Next is my Magic Wand by Corina Tettinger.  She doesn't always have tools available, you kind of have to jump on it when she announces she has some!  It can do many things, I mainly use it for tapping down murrini or making grooves for pumpkin beads!
 I'm hoping to be able to get around to making some of these pumpkin beads for Bead Fest as well, but with so many beads in my head, I may not be able to.

 Finally, a bead press I got from Leonardo Lampwork.  I actually have several of these but this is my favorite one, the swirl.
I have some awesome new focals and sets to introduce at Bead Fest using this tool, but you'll have to wait til my next post to see them!!!!

What are your favorite tools for working in your medium? Some of these can be used for other mediums, as well!

Susan Kennedy
SueBeads Etsy Store
SueBeads Web Store

Sunday, July 20, 2014

Dahlia Pendant and Ribbon Tutorial

Back in March, Monique of A Half Baked Notion designed a necklace using some fossilized coral that she had purchased from one of my destash sales.  I was intrigued by the hand dyed, tubular viscose ribbon she used in her necklace.  It came from a shop called Colour Complements on Etsy.  So I made an inquiry about the ribbon, with the shop owner, Lorraine.  Lorraine was kind enough to send me a sample of her hand-dyed ribbon to try out.

Isn't it beautiful?  I loved the luscious colors and I envisioned threading wire through the center of the tubular ribbon and then wire wrapping it.   Upon receiving the ribbon, I realized that I had the perfect match for it, in a ceramic flower pendant that I had received from Marla James of Marla's Mud.
Marla's pendant reminds me of the dahlias that are blooming in our front yard now.  So I've called today's tutorial the Dahlia Ribbon Pendant.
Here's what you will need:
  • Approximately 6 inches of 20 gauge wire (length will vary depending on the size of the pendant you are using)
  • 7 inches of  hand-dyed tubular viscose ribbon, plus 9 inches more, if you want to add a bow above your pendant
  • A pendant of your choice that has a hole large enough to accommodate the ribbon.
  • Cutters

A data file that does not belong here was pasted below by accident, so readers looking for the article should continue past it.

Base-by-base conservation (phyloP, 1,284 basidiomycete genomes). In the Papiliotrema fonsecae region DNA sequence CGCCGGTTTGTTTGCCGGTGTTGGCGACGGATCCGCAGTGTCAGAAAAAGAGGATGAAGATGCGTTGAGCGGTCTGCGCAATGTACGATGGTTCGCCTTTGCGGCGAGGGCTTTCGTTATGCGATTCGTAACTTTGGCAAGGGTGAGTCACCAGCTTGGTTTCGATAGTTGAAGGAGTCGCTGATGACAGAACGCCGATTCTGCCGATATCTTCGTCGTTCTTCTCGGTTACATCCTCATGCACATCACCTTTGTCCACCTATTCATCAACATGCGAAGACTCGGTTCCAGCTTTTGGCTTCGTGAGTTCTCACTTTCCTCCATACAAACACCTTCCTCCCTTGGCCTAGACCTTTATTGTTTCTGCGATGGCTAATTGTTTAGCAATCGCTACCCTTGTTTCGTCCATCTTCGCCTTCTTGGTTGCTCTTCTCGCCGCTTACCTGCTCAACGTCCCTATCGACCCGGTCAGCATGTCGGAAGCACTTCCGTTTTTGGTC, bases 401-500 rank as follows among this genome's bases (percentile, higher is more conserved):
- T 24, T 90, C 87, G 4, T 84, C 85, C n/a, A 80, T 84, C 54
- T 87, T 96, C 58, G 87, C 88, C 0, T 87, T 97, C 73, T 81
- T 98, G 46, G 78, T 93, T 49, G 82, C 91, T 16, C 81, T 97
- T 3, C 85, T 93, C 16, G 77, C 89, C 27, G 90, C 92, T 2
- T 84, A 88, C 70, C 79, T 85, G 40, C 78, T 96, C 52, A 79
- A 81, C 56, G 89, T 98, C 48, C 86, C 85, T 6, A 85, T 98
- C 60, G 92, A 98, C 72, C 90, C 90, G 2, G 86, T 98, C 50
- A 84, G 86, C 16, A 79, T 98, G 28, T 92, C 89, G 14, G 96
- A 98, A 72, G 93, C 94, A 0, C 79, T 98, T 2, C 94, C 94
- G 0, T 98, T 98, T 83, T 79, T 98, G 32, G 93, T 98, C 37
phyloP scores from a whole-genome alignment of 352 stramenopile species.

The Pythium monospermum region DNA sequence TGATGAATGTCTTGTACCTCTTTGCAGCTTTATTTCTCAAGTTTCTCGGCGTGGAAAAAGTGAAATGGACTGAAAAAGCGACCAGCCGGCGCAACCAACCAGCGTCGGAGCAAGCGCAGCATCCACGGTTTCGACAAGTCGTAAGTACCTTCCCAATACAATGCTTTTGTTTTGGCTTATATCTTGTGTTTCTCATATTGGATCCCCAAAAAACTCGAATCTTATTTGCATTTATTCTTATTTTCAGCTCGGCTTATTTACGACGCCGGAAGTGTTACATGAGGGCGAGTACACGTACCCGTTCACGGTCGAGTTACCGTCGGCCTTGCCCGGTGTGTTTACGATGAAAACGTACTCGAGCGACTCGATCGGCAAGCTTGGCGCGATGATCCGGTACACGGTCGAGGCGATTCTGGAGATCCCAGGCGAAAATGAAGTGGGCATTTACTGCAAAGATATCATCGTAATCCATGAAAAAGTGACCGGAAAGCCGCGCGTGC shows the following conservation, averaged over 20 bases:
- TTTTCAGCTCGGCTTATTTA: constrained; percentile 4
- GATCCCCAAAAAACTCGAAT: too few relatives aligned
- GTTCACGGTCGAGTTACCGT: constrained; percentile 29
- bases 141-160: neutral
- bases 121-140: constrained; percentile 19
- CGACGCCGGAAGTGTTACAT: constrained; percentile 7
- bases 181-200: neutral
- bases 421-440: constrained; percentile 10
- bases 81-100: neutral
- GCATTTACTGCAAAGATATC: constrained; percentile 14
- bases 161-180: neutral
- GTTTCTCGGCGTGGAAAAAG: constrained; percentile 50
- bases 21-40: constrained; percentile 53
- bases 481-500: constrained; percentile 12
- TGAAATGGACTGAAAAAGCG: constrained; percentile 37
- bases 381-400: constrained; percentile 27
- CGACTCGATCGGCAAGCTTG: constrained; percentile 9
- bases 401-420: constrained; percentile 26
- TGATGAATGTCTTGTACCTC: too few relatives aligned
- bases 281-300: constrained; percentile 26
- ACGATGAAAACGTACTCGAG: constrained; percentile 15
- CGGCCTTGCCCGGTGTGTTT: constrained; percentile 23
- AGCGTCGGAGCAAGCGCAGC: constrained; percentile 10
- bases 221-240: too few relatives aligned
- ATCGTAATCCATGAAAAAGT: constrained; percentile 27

• Flat nose or chain nose pliers
  • Round nose pliers
  • Scissors
1.  Make sure that both ends of your wire are flush cut.  Sand them so they are as smooth as possible. The smoother the ends are, the less they will snag on the ribbon and the easier it will be for you to thread the wire into the ribbon tube. 

2.  Find the opening in the tubular ribbon.
3.  Carefully and gently thread the wire into the ribbon tube.  This is a little tedious, so go slowly and be patient.  Its only a short length of ribbon, so it won't take long, unless you try to force it.
3.  Scrunch the ribbon together, so it all fits on your wire, with bare wire on either end.
4.  Decide which end of the wired ribbon you want to face forward and then carefully thread your pendant onto the wired ribbon. 
5.  Gently curve the wire up around your pendant.  Make sure you leave enough room above the pendant so the pendant can move a bit.
6.  Make a wrapped loop above the pendant.
7.  If you would like to have a bow on your pendant, tie it over the wire  wraps.  You may want to add an small, inconspicuous touch of glue to the bow, so it does not come untied.

8.  Make another wrapped loop above this, to form the bail.  

9.  Create a necklace, or simply string your pendant on leather or chain.
After taking these pictures, I decided that I liked my pendant better without the bow and I removed it.  I don't have a photos of it without the bow, but I liked the simpler version better.
The tubular viscose ribbon adds a soft touch to the necklace.  It also adds an interesting texture and a pop of color.  I hope you will give it a try and post links to your creations here or on the AJE Facebook page.  You know how much we'd love to see what what you create!